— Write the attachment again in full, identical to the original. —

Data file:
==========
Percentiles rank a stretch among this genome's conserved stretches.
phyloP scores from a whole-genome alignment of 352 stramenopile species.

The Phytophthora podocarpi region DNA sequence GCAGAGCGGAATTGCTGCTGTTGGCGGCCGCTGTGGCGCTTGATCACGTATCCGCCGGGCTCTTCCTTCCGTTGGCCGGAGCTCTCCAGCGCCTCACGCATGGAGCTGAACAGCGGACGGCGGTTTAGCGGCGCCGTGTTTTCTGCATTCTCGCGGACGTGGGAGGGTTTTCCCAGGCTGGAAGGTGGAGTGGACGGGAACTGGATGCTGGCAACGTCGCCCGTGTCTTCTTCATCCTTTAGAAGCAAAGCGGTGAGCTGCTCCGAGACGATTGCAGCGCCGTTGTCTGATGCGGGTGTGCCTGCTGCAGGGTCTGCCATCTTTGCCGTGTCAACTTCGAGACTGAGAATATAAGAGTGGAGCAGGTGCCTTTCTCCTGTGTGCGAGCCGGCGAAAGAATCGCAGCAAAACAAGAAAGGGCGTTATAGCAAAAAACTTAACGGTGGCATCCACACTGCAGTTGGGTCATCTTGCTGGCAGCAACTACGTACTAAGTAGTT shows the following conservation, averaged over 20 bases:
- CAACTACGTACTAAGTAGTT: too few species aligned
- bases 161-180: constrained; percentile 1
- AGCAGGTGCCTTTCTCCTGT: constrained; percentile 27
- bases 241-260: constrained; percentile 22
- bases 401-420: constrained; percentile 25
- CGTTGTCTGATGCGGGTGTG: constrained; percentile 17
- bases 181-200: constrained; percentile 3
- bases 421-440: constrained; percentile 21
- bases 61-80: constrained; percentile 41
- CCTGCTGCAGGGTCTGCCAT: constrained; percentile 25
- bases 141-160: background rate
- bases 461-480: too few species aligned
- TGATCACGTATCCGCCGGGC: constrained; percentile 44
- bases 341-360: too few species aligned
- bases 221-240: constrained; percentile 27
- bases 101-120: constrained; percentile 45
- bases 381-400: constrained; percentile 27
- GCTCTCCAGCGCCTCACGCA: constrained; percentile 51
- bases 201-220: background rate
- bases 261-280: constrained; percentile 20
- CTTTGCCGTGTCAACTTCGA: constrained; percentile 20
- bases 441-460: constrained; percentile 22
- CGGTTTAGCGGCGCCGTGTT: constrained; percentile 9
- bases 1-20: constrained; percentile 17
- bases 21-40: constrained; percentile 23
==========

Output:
Percentiles rank a stretch among this genome's conserved stretches.
phyloP scores from a whole-genome alignment of 352 stramenopile species.

The Phytophthora podocarpi region DNA sequence GCAGAGCGGAATTGCTGCTGTTGGCGGCCGCTGTGGCGCTTGATCACGTATCCGCCGGGCTCTTCCTTCCGTTGGCCGGAGCTCTCCAGCGCCTCACGCATGGAGCTGAACAGCGGACGGCGGTTTAGCGGCGCCGTGTTTTCTGCATTCTCGCGGACGTGGGAGGGTTTTCCCAGGCTGGAAGGTGGAGTGGACGGGAACTGGATGCTGGCAACGTCGCCCGTGTCTTCTTCATCCTTTAGAAGCAAAGCGGTGAGCTGCTCCGAGACGATTGCAGCGCCGTTGTCTGATGCGGGTGTGCCTGCTGCAGGGTCTGCCATCTTTGCCGTGTCAACTTCGAGACTGAGAATATAAGAGTGGAGCAGGTGCCTTTCTCCTGTGTGCGAGCCGGCGAAAGAATCGCAGCAAAACAAGAAAGGGCGTTATAGCAAAAAACTTAACGGTGGCATCCACACTGCAGTTGGGTCATCTTGCTGGCAGCAACTACGTACTAAGTAGTT shows the following conservation, averaged over 20 bases:
- CAACTACGTACTAAGTAGTT: too few species aligned
- bases 161-180: constrained; percentile 1
- AGCAGGTGCCTTTCTCCTGT: constrained; percentile 27
- bases 241-260: constrained; percentile 22
- bases 401-420: constrained; percentile 25
- CGTTGTCTGATGCGGGTGTG: constrained; percentile 17
- bases 181-200: constrained; percentile 3
- bases 421-440: constrained; percentile 21
- bases 61-80: constrained; percentile 41
- CCTGCTGCAGGGTCTGCCAT: constrained; percentile 25
- bases 141-160: background rate
- bases 461-480: too few species aligned
- TGATCACGTATCCGCCGGGC: constrained; percentile 44
- bases 341-360: too few species aligned
- bases 221-240: constrained; percentile 27
- bases 101-120: constrained; percentile 45
- bases 381-400: constrained; percentile 27
- GCTCTCCAGCGCCTCACGCA: constrained; percentile 51
- bases 201-220: background rate
- bases 261-280: constrained; percentile 20
- CTTTGCCGTGTCAACTTCGA: constrained; percentile 20
- bases 441-460: constrained; percentile 22
- CGGTTTAGCGGCGCCGTGTT: constrained; percentile 9
- bases 1-20: constrained; percentile 17
- bases 21-40: constrained; percentile 23